I leave you with some photos I've taken throughout my years next to the Manhattan Bridge. 

A foggy afternoon:

When someone films in my neighborhood, the bridge is lit up with blinding stadium lights:

Looking like a postcard from the 1950's:

End of summer, approaching rain:

Shh. Quiet while we're workin':

Thursday, March 12, 2009

Smear Some of This on Your Face

Almost two years ago, I stopped wearing make-up. While teaching a unit on food and food-related policies, I stumbled upon an interview with Stacy Malkan, who wrote Not Just a Pretty Face: The Ugly Side of the Beauty Industry. Malkan reveals gross facts about beauty products, how many of them contain byproducts of petroleum and traces of plastics. Malkan also discusses the Cosmetics Act of 1938, which was the last time the FDA passed regulations concerning beauty products. If you live in an EU country, rest assured that the EU has very specific laws regarding what chemicals are allowed in beauty products and as recent as 2008, went so far as to pass a ban on certain chemicals found in hair dye and sunscreen.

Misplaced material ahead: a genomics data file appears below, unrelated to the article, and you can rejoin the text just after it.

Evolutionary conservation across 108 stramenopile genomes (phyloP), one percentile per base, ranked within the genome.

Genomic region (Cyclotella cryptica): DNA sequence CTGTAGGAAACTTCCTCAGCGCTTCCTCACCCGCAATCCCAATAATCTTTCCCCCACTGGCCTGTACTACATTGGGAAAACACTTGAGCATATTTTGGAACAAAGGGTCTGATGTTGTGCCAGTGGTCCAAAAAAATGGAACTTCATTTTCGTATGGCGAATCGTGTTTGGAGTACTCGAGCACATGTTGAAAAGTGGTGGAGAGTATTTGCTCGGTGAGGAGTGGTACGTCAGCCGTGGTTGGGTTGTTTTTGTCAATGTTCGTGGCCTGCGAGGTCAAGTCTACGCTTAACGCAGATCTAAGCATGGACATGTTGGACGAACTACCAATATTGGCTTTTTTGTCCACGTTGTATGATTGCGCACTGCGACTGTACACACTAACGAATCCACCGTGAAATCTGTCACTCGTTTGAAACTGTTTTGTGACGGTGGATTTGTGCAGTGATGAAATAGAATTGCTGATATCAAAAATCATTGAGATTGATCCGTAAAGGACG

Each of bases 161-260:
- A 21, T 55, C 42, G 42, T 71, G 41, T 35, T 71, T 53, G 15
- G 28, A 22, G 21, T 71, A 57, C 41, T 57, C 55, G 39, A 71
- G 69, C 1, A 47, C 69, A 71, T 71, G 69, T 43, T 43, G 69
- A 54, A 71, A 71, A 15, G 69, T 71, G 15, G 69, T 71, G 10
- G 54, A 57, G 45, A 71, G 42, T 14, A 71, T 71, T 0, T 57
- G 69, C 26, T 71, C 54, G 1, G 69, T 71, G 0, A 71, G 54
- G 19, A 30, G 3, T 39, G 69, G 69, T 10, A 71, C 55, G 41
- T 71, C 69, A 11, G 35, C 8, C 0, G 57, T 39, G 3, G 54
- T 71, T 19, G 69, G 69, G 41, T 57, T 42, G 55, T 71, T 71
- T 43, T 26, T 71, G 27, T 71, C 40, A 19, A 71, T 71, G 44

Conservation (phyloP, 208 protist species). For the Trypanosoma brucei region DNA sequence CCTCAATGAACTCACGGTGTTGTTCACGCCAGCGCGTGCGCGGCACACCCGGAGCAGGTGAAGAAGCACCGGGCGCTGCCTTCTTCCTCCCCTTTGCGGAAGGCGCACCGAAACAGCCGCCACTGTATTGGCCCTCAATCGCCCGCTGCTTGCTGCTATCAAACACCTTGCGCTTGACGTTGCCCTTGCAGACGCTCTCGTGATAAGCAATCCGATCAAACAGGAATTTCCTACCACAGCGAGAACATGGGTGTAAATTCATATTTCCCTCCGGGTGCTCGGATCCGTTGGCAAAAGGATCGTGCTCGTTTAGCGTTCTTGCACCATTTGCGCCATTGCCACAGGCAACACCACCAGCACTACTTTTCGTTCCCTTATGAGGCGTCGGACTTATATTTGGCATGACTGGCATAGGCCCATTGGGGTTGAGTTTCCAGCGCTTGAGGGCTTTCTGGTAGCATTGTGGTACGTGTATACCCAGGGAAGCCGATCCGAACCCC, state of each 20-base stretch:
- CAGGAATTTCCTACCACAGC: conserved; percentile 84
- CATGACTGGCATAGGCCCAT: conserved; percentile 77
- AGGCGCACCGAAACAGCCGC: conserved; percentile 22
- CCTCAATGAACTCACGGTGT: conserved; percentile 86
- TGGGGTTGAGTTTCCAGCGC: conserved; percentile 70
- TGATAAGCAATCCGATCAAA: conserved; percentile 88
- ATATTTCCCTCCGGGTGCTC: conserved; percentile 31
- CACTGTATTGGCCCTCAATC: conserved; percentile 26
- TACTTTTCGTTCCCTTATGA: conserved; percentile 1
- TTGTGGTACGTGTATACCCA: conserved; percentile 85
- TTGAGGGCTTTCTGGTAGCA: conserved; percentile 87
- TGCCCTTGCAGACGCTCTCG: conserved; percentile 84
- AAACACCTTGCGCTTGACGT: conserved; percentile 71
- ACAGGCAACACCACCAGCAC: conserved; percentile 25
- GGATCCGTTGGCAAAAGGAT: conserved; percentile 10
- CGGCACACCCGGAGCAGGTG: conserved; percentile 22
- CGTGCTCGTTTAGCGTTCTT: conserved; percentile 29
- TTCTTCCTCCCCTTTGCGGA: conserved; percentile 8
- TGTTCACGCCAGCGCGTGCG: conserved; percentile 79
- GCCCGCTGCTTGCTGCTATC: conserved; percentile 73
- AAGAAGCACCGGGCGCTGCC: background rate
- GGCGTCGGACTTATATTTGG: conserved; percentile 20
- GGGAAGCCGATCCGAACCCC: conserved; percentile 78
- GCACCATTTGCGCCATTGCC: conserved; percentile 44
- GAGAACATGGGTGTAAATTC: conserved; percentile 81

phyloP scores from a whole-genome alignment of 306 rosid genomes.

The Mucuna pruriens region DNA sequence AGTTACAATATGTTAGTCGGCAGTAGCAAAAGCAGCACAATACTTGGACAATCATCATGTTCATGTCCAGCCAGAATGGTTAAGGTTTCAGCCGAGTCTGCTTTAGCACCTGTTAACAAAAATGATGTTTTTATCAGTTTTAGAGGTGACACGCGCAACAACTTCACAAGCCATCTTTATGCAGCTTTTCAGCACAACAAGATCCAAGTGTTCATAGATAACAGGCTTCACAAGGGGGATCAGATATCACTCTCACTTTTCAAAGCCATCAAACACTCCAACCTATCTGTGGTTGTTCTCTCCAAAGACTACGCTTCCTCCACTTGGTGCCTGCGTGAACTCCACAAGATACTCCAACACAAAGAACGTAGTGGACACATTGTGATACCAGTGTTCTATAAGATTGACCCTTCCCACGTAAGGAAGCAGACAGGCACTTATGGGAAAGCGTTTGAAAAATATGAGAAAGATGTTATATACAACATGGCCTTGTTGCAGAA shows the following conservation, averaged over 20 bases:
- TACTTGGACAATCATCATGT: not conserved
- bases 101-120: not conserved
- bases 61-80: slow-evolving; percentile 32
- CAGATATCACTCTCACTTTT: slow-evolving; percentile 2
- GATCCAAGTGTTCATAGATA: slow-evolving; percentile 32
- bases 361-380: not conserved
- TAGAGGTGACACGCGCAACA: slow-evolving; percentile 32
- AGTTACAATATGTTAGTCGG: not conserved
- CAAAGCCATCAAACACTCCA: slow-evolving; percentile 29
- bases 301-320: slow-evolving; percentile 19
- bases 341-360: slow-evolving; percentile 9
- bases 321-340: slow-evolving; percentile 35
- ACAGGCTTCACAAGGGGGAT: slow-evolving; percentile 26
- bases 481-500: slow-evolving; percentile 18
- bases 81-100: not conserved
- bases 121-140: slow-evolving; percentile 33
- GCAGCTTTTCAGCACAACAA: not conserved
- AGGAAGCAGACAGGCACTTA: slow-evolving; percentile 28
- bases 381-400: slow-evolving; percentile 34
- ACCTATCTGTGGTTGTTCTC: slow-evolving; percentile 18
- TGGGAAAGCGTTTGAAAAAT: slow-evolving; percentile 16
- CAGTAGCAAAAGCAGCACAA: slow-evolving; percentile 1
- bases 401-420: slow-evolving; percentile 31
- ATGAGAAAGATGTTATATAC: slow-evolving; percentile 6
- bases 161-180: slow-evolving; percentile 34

The harm these chemicals cause is difficult to detect since problems like cancer and infertility or difficulty with getting pregnant have more than one cause--pollution, genetics, age, etc. What has changed since 1938, among other things, is that the unregulated beauty market doesn't solely affect women anymore; the average person draws from at least 12 products a day. (I liked discussing this when I taught Huck Finn and Tom Sawyer, two characters whose bathing habits are related to their boys-will-be-boys freedom. Remember how Tom Sawyer tries to remove his wart?) If you're curious as to what contaminants are in your daily products, go to the Cosmetic Safety Database